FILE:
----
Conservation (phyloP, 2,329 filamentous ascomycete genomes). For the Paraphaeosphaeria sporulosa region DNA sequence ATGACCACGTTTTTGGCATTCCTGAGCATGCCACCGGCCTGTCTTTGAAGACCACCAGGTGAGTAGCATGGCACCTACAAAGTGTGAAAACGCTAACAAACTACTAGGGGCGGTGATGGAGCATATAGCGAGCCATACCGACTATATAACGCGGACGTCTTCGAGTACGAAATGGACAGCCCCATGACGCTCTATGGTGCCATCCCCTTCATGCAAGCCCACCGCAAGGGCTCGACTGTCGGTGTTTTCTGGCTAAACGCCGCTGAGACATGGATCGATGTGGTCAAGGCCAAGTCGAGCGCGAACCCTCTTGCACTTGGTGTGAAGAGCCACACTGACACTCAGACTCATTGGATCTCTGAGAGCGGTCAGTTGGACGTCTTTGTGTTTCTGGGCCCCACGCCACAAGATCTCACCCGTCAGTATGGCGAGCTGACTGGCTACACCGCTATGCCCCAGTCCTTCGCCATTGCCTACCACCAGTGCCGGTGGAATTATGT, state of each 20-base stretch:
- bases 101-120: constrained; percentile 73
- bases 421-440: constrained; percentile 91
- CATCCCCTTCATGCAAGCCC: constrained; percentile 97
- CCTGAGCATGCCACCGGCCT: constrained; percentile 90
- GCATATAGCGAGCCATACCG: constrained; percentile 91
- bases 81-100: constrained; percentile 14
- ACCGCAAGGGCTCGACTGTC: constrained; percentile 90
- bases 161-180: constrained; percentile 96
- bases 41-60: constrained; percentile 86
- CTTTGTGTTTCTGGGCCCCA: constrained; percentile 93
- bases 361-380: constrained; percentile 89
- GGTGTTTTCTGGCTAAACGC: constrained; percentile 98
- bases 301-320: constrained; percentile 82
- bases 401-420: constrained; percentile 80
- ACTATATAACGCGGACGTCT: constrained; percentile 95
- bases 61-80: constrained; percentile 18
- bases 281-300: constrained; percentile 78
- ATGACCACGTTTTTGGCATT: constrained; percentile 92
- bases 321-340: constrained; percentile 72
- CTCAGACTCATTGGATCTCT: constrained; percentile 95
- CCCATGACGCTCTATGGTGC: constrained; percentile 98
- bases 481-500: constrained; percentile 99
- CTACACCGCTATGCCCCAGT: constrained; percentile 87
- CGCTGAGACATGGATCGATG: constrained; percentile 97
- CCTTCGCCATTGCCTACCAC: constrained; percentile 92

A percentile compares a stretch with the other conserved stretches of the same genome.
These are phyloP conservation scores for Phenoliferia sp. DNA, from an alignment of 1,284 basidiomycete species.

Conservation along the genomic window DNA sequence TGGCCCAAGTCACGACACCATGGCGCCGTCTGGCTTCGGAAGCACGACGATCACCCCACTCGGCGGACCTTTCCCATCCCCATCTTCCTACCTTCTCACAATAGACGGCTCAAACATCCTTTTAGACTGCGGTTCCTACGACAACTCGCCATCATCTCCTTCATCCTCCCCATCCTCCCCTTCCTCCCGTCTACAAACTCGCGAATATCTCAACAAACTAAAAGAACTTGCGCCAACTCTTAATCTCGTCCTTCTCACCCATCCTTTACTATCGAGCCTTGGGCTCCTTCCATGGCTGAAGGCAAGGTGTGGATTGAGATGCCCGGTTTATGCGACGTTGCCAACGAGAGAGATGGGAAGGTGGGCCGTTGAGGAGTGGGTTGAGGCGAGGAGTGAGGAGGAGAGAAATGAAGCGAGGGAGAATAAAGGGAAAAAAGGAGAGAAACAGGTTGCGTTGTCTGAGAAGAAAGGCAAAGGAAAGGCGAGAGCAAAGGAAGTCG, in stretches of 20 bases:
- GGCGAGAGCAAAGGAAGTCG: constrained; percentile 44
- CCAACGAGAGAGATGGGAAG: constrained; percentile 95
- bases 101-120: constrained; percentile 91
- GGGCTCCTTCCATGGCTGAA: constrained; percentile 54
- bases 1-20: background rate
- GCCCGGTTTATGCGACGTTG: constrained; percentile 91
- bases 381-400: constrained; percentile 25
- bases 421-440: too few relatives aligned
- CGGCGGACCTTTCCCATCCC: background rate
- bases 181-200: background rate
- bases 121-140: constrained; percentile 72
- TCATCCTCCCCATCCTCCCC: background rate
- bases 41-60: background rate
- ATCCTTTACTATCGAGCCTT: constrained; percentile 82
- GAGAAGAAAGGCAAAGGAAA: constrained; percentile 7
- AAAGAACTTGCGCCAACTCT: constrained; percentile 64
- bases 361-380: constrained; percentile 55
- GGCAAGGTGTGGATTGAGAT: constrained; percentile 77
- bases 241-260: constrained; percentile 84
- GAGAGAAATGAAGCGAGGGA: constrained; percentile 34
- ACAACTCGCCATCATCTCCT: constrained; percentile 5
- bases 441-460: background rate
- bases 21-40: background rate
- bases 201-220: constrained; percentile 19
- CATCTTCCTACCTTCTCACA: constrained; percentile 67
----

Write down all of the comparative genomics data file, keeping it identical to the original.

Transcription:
Conservation (phyloP, 2,329 filamentous ascomycete genomes). For the Paraphaeosphaeria sporulosa region DNA sequence ATGACCACGTTTTTGGCATTCCTGAGCATGCCACCGGCCTGTCTTTGAAGACCACCAGGTGAGTAGCATGGCACCTACAAAGTGTGAAAACGCTAACAAACTACTAGGGGCGGTGATGGAGCATATAGCGAGCCATACCGACTATATAACGCGGACGTCTTCGAGTACGAAATGGACAGCCCCATGACGCTCTATGGTGCCATCCCCTTCATGCAAGCCCACCGCAAGGGCTCGACTGTCGGTGTTTTCTGGCTAAACGCCGCTGAGACATGGATCGATGTGGTCAAGGCCAAGTCGAGCGCGAACCCTCTTGCACTTGGTGTGAAGAGCCACACTGACACTCAGACTCATTGGATCTCTGAGAGCGGTCAGTTGGACGTCTTTGTGTTTCTGGGCCCCACGCCACAAGATCTCACCCGTCAGTATGGCGAGCTGACTGGCTACACCGCTATGCCCCAGTCCTTCGCCATTGCCTACCACCAGTGCCGGTGGAATTATGT, state of each 20-base stretch:
- bases 101-120: constrained; percentile 73
- bases 421-440: constrained; percentile 91
- CATCCCCTTCATGCAAGCCC: constrained; percentile 97
- CCTGAGCATGCCACCGGCCT: constrained; percentile 90
- GCATATAGCGAGCCATACCG: constrained; percentile 91
- bases 81-100: constrained; percentile 14
- ACCGCAAGGGCTCGACTGTC: constrained; percentile 90
- bases 161-180: constrained; percentile 96
- bases 41-60: constrained; percentile 86
- CTTTGTGTTTCTGGGCCCCA: constrained; percentile 93
- bases 361-380: constrained; percentile 89
- GGTGTTTTCTGGCTAAACGC: constrained; percentile 98
- bases 301-320: constrained; percentile 82
- bases 401-420: constrained; percentile 80
- ACTATATAACGCGGACGTCT: constrained; percentile 95
- bases 61-80: constrained; percentile 18
- bases 281-300: constrained; percentile 78
- ATGACCACGTTTTTGGCATT: constrained; percentile 92
- bases 321-340: constrained; percentile 72
- CTCAGACTCATTGGATCTCT: constrained; percentile 95
- CCCATGACGCTCTATGGTGC: constrained; percentile 98
- bases 481-500: constrained; percentile 99
- CTACACCGCTATGCCCCAGT: constrained; percentile 87
- CGCTGAGACATGGATCGATG: constrained; percentile 97
- CCTTCGCCATTGCCTACCAC: constrained; percentile 92

A percentile compares a stretch with the other conserved stretches of the same genome.
These are phyloP conservation scores for Phenoliferia sp. DNA, from an alignment of 1,284 basidiomycete species.

Conservation along the genomic window DNA sequence TGGCCCAAGTCACGACACCATGGCGCCGTCTGGCTTCGGAAGCACGACGATCACCCCACTCGGCGGACCTTTCCCATCCCCATCTTCCTACCTTCTCACAATAGACGGCTCAAACATCCTTTTAGACTGCGGTTCCTACGACAACTCGCCATCATCTCCTTCATCCTCCCCATCCTCCCCTTCCTCCCGTCTACAAACTCGCGAATATCTCAACAAACTAAAAGAACTTGCGCCAACTCTTAATCTCGTCCTTCTCACCCATCCTTTACTATCGAGCCTTGGGCTCCTTCCATGGCTGAAGGCAAGGTGTGGATTGAGATGCCCGGTTTATGCGACGTTGCCAACGAGAGAGATGGGAAGGTGGGCCGTTGAGGAGTGGGTTGAGGCGAGGAGTGAGGAGGAGAGAAATGAAGCGAGGGAGAATAAAGGGAAAAAAGGAGAGAAACAGGTTGCGTTGTCTGAGAAGAAAGGCAAAGGAAAGGCGAGAGCAAAGGAAGTCG, in stretches of 20 bases:
- GGCGAGAGCAAAGGAAGTCG: constrained; percentile 44
- CCAACGAGAGAGATGGGAAG: constrained; percentile 95
- bases 101-120: constrained; percentile 91
- GGGCTCCTTCCATGGCTGAA: constrained; percentile 54
- bases 1-20: background rate
- GCCCGGTTTATGCGACGTTG: constrained; percentile 91
- bases 381-400: constrained; percentile 25
- bases 421-440: too few relatives aligned
- CGGCGGACCTTTCCCATCCC: background rate
- bases 181-200: background rate
- bases 121-140: constrained; percentile 72
- TCATCCTCCCCATCCTCCCC: background rate
- bases 41-60: background rate
- ATCCTTTACTATCGAGCCTT: constrained; percentile 82
- GAGAAGAAAGGCAAAGGAAA: constrained; percentile 7
- AAAGAACTTGCGCCAACTCT: constrained; percentile 64
- bases 361-380: constrained; percentile 55
- GGCAAGGTGTGGATTGAGAT: constrained; percentile 77
- bases 241-260: constrained; percentile 84
- GAGAGAAATGAAGCGAGGGA: constrained; percentile 34
- ACAACTCGCCATCATCTCCT: constrained; percentile 5
- bases 441-460: background rate
- bases 21-40: background rate
- bases 201-220: constrained; percentile 19
- CATCTTCCTACCTTCTCACA: constrained; percentile 67